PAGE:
Happy Epiphany! I am not sure what the proper greeting for this Christian season is, but I love a liturgical moment to stop and wonder. When the world has moved on from Christmas and the stores have already begun put out Valentine’s Day hearts on the shelves, this weekend Christians celebrate the manifestation of the Divine and how the Spirit guides the way with stars and accompanies those still seeking.
Mary Luti writes that Epiphany is:
“A season of signs, it starts with a star in the east and ends with fire on a mountain.
A season of voices, it starts with directions in a dream and ends with acknowledgment from a cloud.
A season of unveilings, it starts with a glimpse of baby skin and ends with a display of gleaming garments.
A season of worship, it starts with the homage of kings and ends with the prostration of disciples.
In the dead of winter, the church gives us God-sightings, gives them as if to persuade us that our world only appears solid, still, dark, and cold, but is in fact stirring all the time, ardent, vivid, and porous… Seeking is never over, there is always more to find. But in Epiphany, the Spirit seems to desire for us a momentary end of seeking…She lights the lamp and leads us: “Come closer,” she says. “You’re getting warm. Now over here. A little more. Yes, yes. Now do you see…?”
Our world only appears solid, still, dark and cold, but it is always stirring… Maybe epiphany is like that whisper or that gut feeling or that thing that keeps coming your way and you get the feeling that the Universe or God or the Force, or whatever name you give it, is trying to get a message to you?
It might be one you were waiting for or one you weren’t expecting.
There have been various points in my life where I thought God gave me a sign or a message, but for the most part it was only when I looked back that I could connect the dots of the signs and wonders completely.
This makes me think of the words of Sheldon Vanauken who said, “Signs must be read with caution. The history of Christendom is replete with instances of people who misread the signs.”
Perhaps God is always trying to get to us, but maybe there are moments or seasons in our lives where particular messages are needed, like maybe when we are at a crossroads or in need of a major change or seeking to make meaning out of something or when something new is breaking through. I wonder if in these times, we can look for signs.
In the story we heard from the Gospel of Matthew, the author or authors want us, the readers, to experience, to see the all of the signs- signs that point to the connection between this new baby and all of Jewish history, from Moses to Jesus, from a Pharaoh who kills, to a Herod who kills, signs of bondage to freedom, through Egypt to Bethlehem. Signs in the dreams of Joseph and in the dreams of the Magi’s warning them it wasn’t safe to go back, signs that everything would be different with the final line, “they had to return home by another road.” And the star shows up four times and points them to Judea and then to Jesus. That is how we know it is a sign deserving of our attention, it happens multiple times.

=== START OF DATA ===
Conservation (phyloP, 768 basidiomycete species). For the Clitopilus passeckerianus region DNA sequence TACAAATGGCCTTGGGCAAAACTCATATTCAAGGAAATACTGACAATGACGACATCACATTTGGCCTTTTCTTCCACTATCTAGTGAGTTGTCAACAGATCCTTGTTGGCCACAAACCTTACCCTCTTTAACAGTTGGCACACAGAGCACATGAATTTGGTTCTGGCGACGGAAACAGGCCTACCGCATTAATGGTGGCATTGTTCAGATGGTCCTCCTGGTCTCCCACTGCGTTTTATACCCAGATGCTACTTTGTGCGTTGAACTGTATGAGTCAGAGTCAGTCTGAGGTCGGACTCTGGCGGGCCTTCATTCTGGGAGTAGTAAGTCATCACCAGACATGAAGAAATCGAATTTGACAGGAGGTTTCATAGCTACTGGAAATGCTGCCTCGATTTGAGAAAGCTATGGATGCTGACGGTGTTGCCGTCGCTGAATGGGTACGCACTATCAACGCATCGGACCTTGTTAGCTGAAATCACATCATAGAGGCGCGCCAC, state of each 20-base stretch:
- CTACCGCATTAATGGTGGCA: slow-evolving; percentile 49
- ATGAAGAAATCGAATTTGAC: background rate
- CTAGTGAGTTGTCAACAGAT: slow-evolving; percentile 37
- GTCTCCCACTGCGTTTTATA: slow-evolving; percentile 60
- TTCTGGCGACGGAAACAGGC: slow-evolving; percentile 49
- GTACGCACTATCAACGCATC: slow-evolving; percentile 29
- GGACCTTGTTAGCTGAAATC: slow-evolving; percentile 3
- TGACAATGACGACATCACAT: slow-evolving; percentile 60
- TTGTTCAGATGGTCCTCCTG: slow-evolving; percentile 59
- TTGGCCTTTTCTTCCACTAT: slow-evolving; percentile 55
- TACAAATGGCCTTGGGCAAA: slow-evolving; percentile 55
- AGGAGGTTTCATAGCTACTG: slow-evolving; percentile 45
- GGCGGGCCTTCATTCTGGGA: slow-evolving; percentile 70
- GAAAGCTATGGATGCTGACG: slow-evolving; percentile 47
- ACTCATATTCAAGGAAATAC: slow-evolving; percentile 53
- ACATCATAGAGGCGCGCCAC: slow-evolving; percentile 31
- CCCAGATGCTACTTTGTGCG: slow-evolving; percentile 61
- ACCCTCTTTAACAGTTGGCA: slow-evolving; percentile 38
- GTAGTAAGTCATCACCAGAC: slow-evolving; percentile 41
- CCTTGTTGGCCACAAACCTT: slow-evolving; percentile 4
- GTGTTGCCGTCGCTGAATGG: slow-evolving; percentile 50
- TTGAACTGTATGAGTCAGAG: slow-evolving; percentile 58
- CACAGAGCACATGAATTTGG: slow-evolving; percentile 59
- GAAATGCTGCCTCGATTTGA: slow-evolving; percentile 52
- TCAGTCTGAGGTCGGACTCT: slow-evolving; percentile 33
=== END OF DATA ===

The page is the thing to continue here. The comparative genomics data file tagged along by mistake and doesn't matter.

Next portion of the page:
Something new was breaking through and there were signs. Surprising, beautiful, bizarre and unbelievable signs and that itself is remarkable, but what if this story isn’t just about how God tries to get to us with signs, but how we respond.
It is not just what is being revealed around us and to us and among us, but how do we respond? What direction do we travel when something surprising and seemingly sacred shows up?
In the 1989 movie Field of Dreams Ray Kinsella an Iowa farmer, walks through his cornfield one evening and he hears a voice whispering, “If you build it, he will come.” He continues hearing this before finally seeing a vision of a baseball diamond in his field, which his family eventually constructs. Over the course of the story, signs from what seems like another realm show up in the form of dreams and whispers and connections beyond normal perception. And choosing to pay attention to these bizarre signs ultimately gave Ray healing as embarking on that journey allowed him to make amends for never forgiving his father or being forgiven himself.
I have never had a sign from the Universe quite like Ray. Instead for me they have been more gentle signs like when our cousin was on her way home to Portland and turned around because of instinct. She caught Eliza when she was born in 2011. Or signs for me have been like Sandy Hietala showing up at a worship service in 2015 to say we should explore gathering here.
Maybe Epiphany isn’t just about the wonders and signs being revealed around us and to us and among us, but how we respond? Do we pay attention? Do we do something about that message we got? Do we cultivate an inner space to listen to the whispers and lights? Do we not dismiss surprises? Do we welcome wonder?
Just as there is a star in the story for today, there is an Epiphany star with a word here for each of you. Last year my word was acceptance and it came to have multiple meanings for me, rich with hope and healing.
What signs are there for you this year? In these moments you are invited to come forward as you are comfortable and take a star. Pick a star, or let the star pick you. Don’t turn it over, until you have already picked the one you want. In Epiphany, the Spirit seems to desire for us a momentary end of seeking…She lights the lamp and leads us: “Come closer,” she says. “You’re getting warm. Now over here. A little more. Yes, yes. Now do you see…?”
Let us pay attention, let us do something about that message we got, let us cultivate an inner space to listen to the whispers and lights. Let us not dismiss surprises. Let us welcome wonder. What is your sign?